Been a while since I’ve seen The Story of Alexander Graham Bell and I’ve always loved it, so when I saw it was going to be on Fox Movie Channel again, I couldn’t help but record a fresh copy on my DVR. It occurred to me only a few minutes into the film that I incorrectly named my iPhone and decided after nearly a year that it should be named Ameche. [Really, I’m not obsessed at all.] The film opens with a fellow who walked ten miles to give a lady a message. She says he shouldn’t have walked all the way over and he assures it was no problem as it was only a two hour walk. Only a two hour walk–hits home now, especially as we don’t even need to walk over to a telephone wire to receive a call. In 1939, the telephone was well-used but still fairly new–really didn’t catch on in the United States until the 1920s. After this film’s release, Ameche became a household name for telephone. Now his name is but a memory when attached to the telephone except to the faithful few fans who love this film.
Alexander Graham Bell (Don Ameche) is in the process of inventing a more efficient telegraph. He has trouble getting backing and decides to go to dinner at the home of a man who has the means and the leverage to potentially back his project if Graham worked with his daughter (Loretta Young) who lost her hearing when she was only a little girl with Scarlet Fever. Ameche plays Bell as an absent-minded professor–always living in his mind with his leading trait running his hand through his hair when he gets into a spot. When he tries to convey ideas, Alexander speaks with so much enthusiasm that you would think that Ameche would become lost in the lines the way they trip eloquently off the tongue. The following dialogue is from testimony given by Bell to protect his patent:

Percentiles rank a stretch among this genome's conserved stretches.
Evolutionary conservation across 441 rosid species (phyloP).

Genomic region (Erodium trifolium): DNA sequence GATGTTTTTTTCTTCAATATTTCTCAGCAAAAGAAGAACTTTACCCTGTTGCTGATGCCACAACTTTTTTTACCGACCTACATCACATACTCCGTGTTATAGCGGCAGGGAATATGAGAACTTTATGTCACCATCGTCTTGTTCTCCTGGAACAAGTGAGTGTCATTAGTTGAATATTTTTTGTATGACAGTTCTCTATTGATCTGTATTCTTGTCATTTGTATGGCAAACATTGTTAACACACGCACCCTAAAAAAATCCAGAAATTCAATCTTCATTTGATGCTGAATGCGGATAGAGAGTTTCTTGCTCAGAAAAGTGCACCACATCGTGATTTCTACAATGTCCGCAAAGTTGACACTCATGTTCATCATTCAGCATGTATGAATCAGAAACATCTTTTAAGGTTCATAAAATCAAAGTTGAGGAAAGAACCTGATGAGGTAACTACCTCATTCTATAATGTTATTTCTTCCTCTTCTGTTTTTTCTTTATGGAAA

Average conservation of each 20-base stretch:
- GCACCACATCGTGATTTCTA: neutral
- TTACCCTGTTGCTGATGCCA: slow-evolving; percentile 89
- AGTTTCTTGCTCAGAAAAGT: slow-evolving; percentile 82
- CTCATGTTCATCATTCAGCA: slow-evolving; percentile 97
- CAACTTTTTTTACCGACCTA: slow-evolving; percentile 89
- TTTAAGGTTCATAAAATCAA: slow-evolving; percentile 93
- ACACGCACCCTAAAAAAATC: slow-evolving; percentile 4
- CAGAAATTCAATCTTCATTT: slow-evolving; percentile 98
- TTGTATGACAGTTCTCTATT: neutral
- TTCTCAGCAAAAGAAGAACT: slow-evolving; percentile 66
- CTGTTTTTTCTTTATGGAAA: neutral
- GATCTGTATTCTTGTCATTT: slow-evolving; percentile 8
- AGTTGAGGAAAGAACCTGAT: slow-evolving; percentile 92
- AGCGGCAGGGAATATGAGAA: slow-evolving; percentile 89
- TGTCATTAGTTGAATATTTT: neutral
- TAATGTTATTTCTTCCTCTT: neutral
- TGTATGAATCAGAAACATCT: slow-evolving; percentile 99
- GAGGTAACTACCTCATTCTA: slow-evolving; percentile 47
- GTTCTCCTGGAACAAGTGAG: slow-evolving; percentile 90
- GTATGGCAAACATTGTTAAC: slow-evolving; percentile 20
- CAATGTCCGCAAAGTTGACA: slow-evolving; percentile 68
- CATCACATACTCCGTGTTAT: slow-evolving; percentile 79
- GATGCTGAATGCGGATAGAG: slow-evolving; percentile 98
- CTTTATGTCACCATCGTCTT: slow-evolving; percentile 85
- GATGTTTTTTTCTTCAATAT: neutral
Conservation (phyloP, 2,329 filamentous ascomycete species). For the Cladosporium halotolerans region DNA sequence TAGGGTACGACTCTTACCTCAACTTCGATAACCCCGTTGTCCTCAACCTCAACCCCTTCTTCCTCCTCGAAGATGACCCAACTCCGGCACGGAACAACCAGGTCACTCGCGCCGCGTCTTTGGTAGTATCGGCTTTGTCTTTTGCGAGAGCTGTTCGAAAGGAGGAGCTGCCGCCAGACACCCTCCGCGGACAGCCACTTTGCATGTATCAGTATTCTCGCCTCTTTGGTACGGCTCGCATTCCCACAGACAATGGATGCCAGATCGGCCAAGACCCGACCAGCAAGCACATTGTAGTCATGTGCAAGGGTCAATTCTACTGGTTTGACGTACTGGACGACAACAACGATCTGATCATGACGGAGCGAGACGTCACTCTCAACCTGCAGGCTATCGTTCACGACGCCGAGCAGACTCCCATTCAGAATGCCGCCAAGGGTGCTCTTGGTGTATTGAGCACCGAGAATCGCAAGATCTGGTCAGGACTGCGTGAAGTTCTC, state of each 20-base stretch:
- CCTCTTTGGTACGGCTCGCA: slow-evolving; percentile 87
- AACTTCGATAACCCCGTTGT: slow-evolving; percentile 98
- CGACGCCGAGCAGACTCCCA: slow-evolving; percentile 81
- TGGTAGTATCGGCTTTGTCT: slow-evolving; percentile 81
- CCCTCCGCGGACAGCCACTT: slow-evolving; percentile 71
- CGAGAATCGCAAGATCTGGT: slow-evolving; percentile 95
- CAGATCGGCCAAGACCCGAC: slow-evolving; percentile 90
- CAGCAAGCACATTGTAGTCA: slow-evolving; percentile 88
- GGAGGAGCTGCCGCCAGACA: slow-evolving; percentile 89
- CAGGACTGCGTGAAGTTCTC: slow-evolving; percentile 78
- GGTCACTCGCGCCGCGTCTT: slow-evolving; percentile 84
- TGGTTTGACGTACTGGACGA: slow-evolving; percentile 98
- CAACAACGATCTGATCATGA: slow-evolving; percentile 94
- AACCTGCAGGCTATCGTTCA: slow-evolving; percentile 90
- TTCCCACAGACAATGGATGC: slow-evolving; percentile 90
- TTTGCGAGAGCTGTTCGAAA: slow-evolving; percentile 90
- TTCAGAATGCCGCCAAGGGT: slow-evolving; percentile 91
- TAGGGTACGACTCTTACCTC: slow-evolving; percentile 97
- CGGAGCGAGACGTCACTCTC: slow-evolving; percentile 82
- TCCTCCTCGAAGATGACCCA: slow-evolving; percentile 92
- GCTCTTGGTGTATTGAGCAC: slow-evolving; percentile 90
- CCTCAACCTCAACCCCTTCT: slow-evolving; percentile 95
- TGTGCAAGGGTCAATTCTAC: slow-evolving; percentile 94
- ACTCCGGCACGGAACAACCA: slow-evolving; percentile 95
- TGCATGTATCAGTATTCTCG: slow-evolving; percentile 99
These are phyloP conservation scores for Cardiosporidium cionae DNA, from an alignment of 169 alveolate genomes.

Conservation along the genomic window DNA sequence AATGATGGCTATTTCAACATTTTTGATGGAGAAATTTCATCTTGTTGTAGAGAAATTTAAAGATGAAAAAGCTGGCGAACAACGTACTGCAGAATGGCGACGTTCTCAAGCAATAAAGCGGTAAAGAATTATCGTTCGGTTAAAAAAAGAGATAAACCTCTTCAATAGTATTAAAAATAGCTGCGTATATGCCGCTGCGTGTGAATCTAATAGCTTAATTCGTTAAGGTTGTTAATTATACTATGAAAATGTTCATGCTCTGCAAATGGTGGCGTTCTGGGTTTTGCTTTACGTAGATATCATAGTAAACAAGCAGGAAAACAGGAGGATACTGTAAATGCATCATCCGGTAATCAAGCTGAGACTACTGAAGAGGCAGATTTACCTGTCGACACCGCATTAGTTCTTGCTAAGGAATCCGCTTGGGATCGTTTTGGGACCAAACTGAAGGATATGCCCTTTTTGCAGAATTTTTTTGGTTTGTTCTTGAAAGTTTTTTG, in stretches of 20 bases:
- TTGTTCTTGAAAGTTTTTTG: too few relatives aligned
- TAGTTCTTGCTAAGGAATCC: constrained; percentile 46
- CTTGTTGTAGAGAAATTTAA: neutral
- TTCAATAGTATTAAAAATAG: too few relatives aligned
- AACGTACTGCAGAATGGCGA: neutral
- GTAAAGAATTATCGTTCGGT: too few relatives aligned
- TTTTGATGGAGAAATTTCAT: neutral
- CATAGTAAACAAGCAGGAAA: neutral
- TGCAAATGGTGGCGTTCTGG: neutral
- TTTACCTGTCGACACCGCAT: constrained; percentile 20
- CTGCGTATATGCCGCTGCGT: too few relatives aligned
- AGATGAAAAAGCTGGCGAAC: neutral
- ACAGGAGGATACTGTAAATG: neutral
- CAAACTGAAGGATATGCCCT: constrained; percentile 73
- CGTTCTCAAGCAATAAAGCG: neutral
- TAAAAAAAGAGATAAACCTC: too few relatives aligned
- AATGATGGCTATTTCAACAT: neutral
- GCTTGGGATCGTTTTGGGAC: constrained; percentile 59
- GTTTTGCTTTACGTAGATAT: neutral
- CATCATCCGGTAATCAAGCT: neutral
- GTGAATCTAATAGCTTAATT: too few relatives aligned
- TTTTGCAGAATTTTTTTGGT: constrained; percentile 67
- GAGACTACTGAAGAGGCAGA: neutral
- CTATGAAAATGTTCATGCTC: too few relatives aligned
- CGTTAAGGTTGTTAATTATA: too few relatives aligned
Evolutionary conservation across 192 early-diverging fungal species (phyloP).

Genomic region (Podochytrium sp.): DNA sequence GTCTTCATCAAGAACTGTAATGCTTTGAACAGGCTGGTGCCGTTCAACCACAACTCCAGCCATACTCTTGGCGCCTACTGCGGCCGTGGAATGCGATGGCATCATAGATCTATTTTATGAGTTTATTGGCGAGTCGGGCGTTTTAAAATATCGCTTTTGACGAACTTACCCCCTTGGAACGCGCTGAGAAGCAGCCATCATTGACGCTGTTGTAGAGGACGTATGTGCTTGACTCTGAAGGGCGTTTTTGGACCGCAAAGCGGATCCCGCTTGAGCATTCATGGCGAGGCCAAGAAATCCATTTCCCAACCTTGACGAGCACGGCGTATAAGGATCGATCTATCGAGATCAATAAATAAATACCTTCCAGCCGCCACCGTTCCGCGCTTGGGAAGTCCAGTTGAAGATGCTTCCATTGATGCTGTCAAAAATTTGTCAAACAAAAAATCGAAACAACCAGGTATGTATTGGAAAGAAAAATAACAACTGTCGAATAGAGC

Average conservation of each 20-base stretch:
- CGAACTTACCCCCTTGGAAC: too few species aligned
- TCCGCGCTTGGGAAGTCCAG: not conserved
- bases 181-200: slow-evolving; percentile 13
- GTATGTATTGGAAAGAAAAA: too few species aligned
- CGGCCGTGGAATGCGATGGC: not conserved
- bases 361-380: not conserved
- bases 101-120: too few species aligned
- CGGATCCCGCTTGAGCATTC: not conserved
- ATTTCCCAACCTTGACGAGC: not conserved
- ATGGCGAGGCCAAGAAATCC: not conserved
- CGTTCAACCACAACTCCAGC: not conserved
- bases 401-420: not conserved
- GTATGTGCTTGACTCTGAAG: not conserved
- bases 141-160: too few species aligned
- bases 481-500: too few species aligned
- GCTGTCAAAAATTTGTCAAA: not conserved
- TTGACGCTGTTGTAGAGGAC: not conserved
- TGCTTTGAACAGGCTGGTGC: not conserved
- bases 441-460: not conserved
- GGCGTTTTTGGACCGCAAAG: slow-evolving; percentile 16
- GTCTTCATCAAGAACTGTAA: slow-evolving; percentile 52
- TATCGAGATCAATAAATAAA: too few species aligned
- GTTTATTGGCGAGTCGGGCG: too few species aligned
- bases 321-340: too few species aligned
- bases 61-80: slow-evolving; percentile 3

“…shall the lonely scientist, the man who dreams, and out of his dreams benefits the world, is he, that often half-starved, lonely little man, to be told the world has no need of him the moment his work is done? Is he to be told that others, less gifted, but stronger, men with money and power behind them, are waiting to take the product of his genius and turn it to their own uses–leaving him with liar and thief branded on his brow as his only reward? Do that, and you stop the clock of progress. You smother the spark of genius that lies hidden here and there throughout the world. Do that, and the world stands still.”
Bell’s plea really brings the plot around to a lovely end. It’s lovely, progressive, and idealistic. In fact, through Alexander Graham Bell, the film itself mocks points of view outside of science a bit. Hollywood also gave Don Ameche back his baby-face, when he left his trademark mustache behind. History and Hollywood took many liberties with the film. It’s a little ironic in the historical time frame that someone who was half Italian played a Alexander Graham Bell, a Scotchman.
There has been much debate well over the past 100 years about who really invented the telephone. The United States government acknowledged Italy’s Antonio Meucci’s early work on the telephone in 2002 after a long battle by Italy for recognition. That didn’t end the debate by historians though. Like Bell in the film, Meucci didn’t have any tangible evidence of his invention, so the battle rages on. Hollywood played around a bit with events, though it follows Bell’s life a bit closer than many biographical pictures did at the time.